4. The Irish and Trojans are obviously intense rivals dating back far beyond my or your lifetime, but given the lack of national championship implication and grand finale for MICH vs. ND along with momentous clashesfor city bragging rights between USC and UCLA, do you feel this matchup bears the same significance as it once did say 10 years ago in the infamous "Bush-Push" game in ND?

Nationally, no, it doesn't have the same significance. Within the ND fanbase, this is still the biggest rivalry we have on our schedule, and it has plenty of significance. Add in the fact it is a night game, potential revenge for the huge turd we laid in 2011, and a big time recruiting weekend for the Irish, and it is extremely significant for the Irish, both this season and moving forward.

5. George Atkinson has at times looked like on the most physically intimidating backs in the nation, but will face a rough test against USC's front-seven, most notably sophomore stalwart Leonard Williams. Will the Irish look to establish the run early on and to the point, does the play-action game figure to play a large role?

I think the answer all ND fans will tell you is "we hope so." Brian Kelly has not been afraid to use the pass to set up the run, and if USC comes out loading the box, he'll let Tommy Rees throw the bean all over the yard. There has been plenty of desire from the fans for CBK to just line up and pound it every once in a while, but that is not his style if it's not what the defense is giving him.

I think we see a balanced attack early in the game from the Irish, as I don't expect USC to crowd the box. If the ND run game gets going, I think playaction to Troy Niklas and our downfield receivers will become a large threat.

6. How do you feel the game will unfold, and what one-liner can you best come up with to describe the post-game conversation surrounding the losing team?

I've been using the "best/worst/most likely" format for most of my predictions this year, and I'll do the same here:

Best case for Notre Dame: The Irish are able to establish the run game, which opens up the whole playbook on offense, while still limiting the risks Rees needs to make. The defense performs extremely well, having their way with a seemingly overmatched offensive line, and generating a few turnovers. Notre Dame's depth and conditioning start showing in the second half and they pull away late. ND 38 - USC 17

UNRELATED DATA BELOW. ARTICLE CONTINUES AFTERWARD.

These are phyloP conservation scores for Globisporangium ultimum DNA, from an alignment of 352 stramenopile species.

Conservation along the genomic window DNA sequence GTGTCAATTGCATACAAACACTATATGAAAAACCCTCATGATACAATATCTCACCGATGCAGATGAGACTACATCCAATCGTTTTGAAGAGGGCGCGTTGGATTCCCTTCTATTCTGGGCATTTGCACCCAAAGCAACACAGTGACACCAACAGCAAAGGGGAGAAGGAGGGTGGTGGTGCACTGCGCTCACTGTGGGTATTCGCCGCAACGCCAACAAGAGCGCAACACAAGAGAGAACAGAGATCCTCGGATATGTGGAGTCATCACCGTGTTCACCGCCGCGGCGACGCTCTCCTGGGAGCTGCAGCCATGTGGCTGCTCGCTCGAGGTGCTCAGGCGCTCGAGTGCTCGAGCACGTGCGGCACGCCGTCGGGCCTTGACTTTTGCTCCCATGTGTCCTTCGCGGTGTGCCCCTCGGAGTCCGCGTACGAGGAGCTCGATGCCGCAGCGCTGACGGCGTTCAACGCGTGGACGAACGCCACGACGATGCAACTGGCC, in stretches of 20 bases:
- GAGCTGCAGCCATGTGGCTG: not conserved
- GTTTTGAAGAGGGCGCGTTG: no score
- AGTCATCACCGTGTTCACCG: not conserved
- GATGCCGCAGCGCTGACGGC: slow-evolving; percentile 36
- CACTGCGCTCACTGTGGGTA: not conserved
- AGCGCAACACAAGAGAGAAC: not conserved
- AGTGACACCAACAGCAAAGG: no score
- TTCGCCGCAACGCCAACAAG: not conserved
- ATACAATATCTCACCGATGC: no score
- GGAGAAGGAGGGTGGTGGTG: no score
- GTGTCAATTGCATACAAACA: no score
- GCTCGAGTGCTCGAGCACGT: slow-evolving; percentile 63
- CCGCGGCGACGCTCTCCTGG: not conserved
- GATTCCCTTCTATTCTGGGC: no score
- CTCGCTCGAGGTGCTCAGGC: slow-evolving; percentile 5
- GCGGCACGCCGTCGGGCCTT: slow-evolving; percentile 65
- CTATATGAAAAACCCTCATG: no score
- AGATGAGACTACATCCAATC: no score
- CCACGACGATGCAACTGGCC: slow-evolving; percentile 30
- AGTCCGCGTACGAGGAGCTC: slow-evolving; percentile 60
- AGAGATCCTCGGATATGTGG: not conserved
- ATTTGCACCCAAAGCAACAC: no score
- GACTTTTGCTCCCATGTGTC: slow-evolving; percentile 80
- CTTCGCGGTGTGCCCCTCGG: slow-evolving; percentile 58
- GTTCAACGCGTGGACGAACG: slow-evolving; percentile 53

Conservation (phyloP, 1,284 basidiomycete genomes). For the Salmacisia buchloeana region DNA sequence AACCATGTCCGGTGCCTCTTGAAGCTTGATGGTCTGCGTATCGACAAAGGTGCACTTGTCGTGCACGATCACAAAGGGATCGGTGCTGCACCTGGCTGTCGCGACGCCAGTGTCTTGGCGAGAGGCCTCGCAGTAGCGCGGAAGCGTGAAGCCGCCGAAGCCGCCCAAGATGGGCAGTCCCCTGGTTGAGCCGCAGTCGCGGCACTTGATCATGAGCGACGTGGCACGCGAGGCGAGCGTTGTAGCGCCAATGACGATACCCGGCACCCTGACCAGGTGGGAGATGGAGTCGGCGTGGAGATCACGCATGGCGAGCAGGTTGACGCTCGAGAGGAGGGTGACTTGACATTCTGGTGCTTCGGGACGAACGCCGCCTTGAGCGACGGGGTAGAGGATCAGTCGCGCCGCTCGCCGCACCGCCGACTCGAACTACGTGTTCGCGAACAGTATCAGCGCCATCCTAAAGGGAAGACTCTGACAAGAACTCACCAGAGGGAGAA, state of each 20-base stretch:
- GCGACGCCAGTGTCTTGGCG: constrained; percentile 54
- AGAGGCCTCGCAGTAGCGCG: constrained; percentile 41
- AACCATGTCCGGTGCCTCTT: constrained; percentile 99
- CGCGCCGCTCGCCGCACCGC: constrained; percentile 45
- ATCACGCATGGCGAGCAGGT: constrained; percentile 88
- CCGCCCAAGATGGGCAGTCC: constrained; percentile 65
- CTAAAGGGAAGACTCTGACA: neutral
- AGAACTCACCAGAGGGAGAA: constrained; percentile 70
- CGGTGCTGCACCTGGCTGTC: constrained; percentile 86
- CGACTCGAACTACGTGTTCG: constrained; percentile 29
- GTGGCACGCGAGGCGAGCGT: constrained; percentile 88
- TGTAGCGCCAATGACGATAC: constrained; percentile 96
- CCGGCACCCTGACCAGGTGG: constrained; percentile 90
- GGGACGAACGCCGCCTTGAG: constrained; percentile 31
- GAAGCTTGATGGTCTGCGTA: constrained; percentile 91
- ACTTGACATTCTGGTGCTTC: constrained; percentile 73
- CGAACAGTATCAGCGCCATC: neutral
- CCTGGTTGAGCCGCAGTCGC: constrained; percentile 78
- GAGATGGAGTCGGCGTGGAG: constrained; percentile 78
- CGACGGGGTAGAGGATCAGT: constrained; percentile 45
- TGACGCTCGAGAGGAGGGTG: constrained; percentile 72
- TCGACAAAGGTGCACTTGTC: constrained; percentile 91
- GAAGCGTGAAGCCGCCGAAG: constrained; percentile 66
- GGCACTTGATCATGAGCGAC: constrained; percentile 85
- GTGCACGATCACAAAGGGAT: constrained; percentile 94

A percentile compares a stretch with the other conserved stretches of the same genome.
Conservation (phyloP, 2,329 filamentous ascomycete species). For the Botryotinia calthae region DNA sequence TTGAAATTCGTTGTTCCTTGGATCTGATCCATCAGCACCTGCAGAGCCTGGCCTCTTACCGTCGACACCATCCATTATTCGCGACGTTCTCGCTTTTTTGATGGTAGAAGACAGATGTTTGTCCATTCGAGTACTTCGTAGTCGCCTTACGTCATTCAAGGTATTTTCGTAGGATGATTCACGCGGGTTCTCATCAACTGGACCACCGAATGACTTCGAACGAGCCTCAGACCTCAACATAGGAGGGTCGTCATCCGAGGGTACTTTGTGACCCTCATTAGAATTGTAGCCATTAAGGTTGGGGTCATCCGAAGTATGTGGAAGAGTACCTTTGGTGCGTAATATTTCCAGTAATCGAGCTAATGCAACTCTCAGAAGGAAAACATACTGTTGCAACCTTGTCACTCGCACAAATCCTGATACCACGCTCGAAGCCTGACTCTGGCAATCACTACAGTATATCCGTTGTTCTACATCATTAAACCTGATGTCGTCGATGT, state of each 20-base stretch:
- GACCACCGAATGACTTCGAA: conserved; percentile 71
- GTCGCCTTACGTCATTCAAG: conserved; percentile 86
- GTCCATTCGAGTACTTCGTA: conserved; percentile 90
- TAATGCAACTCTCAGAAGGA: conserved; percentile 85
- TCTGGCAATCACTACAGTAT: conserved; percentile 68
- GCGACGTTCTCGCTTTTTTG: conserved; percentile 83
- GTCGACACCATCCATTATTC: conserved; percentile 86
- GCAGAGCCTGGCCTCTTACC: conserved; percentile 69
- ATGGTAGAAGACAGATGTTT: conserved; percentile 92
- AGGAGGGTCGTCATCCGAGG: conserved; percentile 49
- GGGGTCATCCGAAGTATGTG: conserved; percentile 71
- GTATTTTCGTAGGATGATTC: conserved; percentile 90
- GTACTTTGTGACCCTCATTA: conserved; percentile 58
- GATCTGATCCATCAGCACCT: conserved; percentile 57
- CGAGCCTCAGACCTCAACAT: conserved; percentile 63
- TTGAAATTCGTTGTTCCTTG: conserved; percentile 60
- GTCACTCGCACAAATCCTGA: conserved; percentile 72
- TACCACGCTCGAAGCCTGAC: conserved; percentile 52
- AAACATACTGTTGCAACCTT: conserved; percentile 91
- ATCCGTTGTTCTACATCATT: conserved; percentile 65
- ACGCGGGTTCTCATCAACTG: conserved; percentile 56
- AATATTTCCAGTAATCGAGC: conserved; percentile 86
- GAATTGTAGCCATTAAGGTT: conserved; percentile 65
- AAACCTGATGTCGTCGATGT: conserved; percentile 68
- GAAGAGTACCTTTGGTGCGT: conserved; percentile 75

Worst case for Notre Dame: This one's simple. USC comes out guns blazing, and hits on a few big plays very quickly. Notre Dame goes into throw-it mode and Tommy Rees turns the ball over a few times. ND's defense puts up a valiant effort, but short fields and little support from the offense mean they had no chance from the start. ND pulls back a bit at the end, but the damage has already been done. ND 21 - USC 31

Most likely scenario: The Irish come out in a balanced attack, with some modest success, but some stalled drives mixed in. Notre Dame's defense is able to shut down the USC run game, forcing the ball into Cody Kessler's hands. Bend but don't break is in full effect, and ND is able to limit USC to field goals. The first half is tight, but ends somewhere near ND 13 - USC 6. The second half begins, and ND is able to find some more success on offense, and their defense begins to generate more pressure on Kessler as the depth and conditioning start showing their effect. USC is able to put some more points on the board, but the game never seemed in doubt once ND got into half with the lead. USC puts a late TD + 2PT on the board, but ND takes the ensuing kickoff and kills the clock with a methodical drive, highlighted by Cam McDaniel. ND 27 - USC 17

Post game conversation surrounding the USC Trojans: "Even with cookies, it's still an uphill battle."